SOFIA, Nov 18 (Reuters) - Romania is due to sign a deal with selected foreign bidders to build two more reactors at its nuclear power plant in Cernavoda on Nov. 20, one of the investors, GDF Suez (GSZ.PA: Quote, Profile, Research, Stock Buzz), said on Tuesday. Earlier this year, the Balkan country decided to retain a 51 percent stake in the planned reactors and leave the remaining 49 percent for the six bidders it chose last year as partners.
The partners are Belgian Electrabel, owned by French power giant GDF Suez, German power giant RWE (RWEG.DE: Quote, Profile, Research, Stock Buzz), Czech utility CEZ (CEZPsp.PR: Quote, Profile, Research, Stock Buzz), Italy's Enel (ENEI.MI: Quote, Profile, Research, Stock Buzz), Spain's Iberdrola (IBE.MC: Quote, Profile, Research, Stock Buzz) and a Romanian unit of steel giant ArcelorMittal (MTP.PA: Quote, Profile, Research, Stock Buzz).
"We will sign the first stage of an investor agreement on the 20th (of November)," Paul Rorive, group senior vice-president nuclear activities at GDF Suez, told Reuters on the sidelines of a nuclear conference in Sofia.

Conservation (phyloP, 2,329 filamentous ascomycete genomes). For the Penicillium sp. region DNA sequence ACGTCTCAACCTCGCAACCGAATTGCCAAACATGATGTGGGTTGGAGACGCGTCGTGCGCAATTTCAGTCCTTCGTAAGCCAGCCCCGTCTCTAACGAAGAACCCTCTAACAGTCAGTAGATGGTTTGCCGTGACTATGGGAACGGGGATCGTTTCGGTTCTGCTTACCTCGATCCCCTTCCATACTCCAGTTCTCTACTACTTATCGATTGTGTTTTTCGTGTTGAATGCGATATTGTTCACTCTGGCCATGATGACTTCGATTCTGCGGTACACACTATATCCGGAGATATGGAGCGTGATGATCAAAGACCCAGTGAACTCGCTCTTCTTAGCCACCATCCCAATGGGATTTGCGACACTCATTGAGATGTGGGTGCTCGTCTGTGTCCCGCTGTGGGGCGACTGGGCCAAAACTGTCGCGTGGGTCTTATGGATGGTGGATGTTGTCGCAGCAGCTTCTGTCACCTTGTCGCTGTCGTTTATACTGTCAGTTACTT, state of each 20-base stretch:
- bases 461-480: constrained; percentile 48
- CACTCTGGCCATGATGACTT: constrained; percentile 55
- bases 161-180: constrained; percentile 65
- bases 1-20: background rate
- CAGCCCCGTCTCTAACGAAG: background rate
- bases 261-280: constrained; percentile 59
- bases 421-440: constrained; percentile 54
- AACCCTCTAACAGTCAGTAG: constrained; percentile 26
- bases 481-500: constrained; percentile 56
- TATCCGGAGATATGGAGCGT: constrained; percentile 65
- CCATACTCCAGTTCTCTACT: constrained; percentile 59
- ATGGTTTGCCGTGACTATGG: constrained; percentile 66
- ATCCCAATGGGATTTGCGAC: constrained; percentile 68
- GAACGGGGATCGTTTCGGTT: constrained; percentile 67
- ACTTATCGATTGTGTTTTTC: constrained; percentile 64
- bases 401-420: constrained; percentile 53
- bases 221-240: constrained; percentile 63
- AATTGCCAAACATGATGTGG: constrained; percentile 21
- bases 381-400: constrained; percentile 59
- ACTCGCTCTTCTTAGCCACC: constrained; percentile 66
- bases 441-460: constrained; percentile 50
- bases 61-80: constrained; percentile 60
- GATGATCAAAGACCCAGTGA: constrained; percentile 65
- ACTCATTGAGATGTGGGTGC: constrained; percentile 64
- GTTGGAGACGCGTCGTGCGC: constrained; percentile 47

"The idea is to have a first step, a so-called baby project company in order to finalise the development of the project."
Asked whether all six selected bidders will take part, Rorive said: "Everybody is welcome. We will see in two days who will sign."
Rorive said among the things that had to be completed were selecting a supplier, receiving authorisation from the European Commission and achieving agreement among the many investors on the various aspects of the project.
Romania's Prime Minister, Calin Tariceanu, has estimated the investment in the two new units at Cernavoda, which has two existing reactors, at around 4 billion euros ($5.05 billion).
Work at the Cernavoda plant began 30 years ago. The plant's first unit went on stream in 1996 and the second in 2007. The two new units, planned at 706 megawatts each, should be completed by 2015.
Romania, along with many fellow ex-communist countries in central and eastern Europe, sees nuclear energy as part of the solution to climate change and the need to meet growing electricity demand. (Reporting by Anna Mudeva; editing by Simon Jessop)